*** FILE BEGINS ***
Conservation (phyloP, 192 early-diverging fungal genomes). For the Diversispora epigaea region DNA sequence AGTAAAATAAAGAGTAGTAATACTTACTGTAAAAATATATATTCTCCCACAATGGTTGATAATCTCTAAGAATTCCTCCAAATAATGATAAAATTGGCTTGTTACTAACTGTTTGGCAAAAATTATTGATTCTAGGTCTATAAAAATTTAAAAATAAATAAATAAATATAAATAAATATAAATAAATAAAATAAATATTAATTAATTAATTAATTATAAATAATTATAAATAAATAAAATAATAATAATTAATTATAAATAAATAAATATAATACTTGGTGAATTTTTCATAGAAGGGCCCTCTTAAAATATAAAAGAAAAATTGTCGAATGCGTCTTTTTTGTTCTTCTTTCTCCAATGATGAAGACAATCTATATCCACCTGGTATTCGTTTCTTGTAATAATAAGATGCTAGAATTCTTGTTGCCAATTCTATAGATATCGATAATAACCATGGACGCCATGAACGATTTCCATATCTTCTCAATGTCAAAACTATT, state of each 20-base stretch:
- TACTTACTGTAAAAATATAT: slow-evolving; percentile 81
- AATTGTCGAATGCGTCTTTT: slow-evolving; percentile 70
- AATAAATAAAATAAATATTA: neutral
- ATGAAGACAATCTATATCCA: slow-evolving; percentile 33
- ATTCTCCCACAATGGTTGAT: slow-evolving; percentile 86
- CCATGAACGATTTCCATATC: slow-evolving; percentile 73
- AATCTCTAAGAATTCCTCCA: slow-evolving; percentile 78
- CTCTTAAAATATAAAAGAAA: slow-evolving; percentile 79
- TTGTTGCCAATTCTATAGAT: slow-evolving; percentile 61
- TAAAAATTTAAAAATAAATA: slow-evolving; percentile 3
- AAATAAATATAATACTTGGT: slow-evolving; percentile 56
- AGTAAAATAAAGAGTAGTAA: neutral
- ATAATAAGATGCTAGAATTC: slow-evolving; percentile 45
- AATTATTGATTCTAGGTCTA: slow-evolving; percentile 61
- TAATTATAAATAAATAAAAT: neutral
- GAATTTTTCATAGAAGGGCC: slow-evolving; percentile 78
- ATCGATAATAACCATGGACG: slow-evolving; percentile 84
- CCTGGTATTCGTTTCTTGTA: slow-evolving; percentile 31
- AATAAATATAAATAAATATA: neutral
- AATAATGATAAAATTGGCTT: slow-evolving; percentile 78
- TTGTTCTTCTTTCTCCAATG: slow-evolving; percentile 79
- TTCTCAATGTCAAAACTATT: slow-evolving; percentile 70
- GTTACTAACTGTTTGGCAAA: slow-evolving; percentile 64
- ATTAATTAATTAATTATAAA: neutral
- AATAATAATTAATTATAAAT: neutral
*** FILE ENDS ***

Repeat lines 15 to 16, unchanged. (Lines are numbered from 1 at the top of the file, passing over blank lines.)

- AATTATTGATTCTAGGTCTA: slow-evolving; percentile 61
- TAATTATAAATAAATAAAAT: neutral